As the summer weather heats up, I slow down.
Sipping an ice coffee while walking
has become a routine.
It seems I am not alone, this man who
walked into my new graffiti photo had a drink in hand too.
It took me a couple of weeks to get to Yoel Salomon Street
to see the Jerusalem, Israel streets’ hottest summer display,
dozens of colorful umbrellas strung above the narrow lane.
There used to be so many used book stores lining the streets,
but another book store is closing,
and these signs were plastered announcing the sales.
At least on the other side of the street there are happier signs
of summer children’s programs at Beit Avi Chai.
Summer festivals will be starting soon,
and posters are up for summer events
in Kikar Safra, Government Square.
But this week leading up to Tisha B’Av
is also ten years since the end of Gush Katif.
I wrote about a visit to the new Netzer Hazani four years ago.
Since that time,
beautiful communities like in this poster,
are now remembered in Gush Katif Museum in Nitzan.
In the courtyard the wonderful sand is displayed.
Moving boxes are used as seats for a video in the museum.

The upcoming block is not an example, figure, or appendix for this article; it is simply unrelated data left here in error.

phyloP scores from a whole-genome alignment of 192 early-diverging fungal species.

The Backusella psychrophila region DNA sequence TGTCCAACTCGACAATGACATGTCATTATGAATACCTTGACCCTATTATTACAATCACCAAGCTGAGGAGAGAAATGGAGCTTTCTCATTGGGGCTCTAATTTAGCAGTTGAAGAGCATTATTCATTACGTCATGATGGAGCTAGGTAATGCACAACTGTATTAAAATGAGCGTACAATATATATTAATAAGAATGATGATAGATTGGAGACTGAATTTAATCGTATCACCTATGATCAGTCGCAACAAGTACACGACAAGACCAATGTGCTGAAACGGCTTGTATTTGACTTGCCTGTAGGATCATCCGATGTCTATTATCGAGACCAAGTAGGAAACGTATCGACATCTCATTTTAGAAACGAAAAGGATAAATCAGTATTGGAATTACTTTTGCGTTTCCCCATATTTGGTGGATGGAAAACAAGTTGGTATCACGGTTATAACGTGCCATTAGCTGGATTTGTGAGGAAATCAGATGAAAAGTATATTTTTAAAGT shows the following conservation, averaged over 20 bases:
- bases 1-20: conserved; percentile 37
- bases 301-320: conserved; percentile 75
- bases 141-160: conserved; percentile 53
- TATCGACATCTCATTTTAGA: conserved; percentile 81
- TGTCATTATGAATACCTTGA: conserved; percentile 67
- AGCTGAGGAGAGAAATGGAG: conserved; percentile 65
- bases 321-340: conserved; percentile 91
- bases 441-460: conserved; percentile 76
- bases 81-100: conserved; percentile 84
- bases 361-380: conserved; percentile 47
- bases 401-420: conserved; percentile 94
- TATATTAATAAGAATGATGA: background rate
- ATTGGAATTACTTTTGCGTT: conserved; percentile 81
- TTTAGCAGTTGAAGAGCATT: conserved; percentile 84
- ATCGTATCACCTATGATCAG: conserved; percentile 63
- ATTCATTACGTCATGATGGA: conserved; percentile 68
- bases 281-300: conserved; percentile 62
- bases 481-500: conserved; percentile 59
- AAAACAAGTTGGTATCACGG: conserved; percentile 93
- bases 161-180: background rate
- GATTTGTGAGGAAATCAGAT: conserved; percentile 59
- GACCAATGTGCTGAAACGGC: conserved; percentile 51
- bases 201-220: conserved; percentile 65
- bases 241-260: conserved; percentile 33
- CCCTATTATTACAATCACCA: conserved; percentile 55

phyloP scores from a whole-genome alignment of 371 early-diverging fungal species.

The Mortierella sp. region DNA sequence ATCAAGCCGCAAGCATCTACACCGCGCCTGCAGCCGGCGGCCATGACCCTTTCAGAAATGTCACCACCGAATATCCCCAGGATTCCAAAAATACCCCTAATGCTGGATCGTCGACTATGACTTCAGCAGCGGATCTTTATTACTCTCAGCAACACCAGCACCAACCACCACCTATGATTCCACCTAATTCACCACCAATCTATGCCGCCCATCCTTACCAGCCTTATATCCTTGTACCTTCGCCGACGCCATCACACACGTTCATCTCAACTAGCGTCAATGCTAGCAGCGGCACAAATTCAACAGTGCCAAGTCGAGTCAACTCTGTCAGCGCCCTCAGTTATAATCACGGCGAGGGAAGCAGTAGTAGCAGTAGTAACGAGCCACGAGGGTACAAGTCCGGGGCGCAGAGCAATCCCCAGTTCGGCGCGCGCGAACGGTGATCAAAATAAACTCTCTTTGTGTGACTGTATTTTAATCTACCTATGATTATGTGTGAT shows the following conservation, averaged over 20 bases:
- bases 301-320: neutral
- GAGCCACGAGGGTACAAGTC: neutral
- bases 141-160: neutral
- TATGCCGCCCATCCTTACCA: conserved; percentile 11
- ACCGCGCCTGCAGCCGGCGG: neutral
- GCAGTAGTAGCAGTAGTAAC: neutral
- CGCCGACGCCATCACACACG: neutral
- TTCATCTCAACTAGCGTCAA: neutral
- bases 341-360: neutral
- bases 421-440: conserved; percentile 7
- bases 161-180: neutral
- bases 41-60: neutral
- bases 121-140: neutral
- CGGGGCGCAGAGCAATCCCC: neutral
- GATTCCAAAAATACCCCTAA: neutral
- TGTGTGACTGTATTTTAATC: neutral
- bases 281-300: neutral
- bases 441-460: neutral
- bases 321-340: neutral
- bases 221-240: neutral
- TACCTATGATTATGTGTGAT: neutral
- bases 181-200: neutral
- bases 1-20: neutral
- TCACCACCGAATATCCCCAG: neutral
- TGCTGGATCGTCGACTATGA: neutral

The army was organized and provided everyone boxes
to pack up their lives and leave their homes,
then every last one was knocked down
and every last Jew left the Gaza Strip.
All was not ideal in Gush Katif.
Yaakov Gross keeps a Gazan rocket
that fell into his house in Gush Katif
in his still temporary store.
But after leaving Gush Katif, what have we gotten in return?
The government promised peace,
and instead we got ten thousand rockets
and Israelis have suffered through three wars.
In southern Israel,
an outdoor meeting place has to have a safe area
five seconds away.
And who can forget
last summer as millions of Israelis had to run to bomb shelters.
Some in the south had to huddle in cement pipes
as protection from hundreds of Hamas rockets
that were fired at Israeli citizens day and night.
People are slowly rebuilding.
After ten years
some families have nice homes,
while some are still in temporary living conditions.
One garden stood out in the neighborhood,
newly rebuilt in the sand.
The names of the destroyed towns are listed,
and the pain and division of the nation
are symbolized in this monument.
Tens years on that summer still makes no sense.
Hopefully you will remember,
as there are those who are trying to erase history,
and the Jewish connection to this land.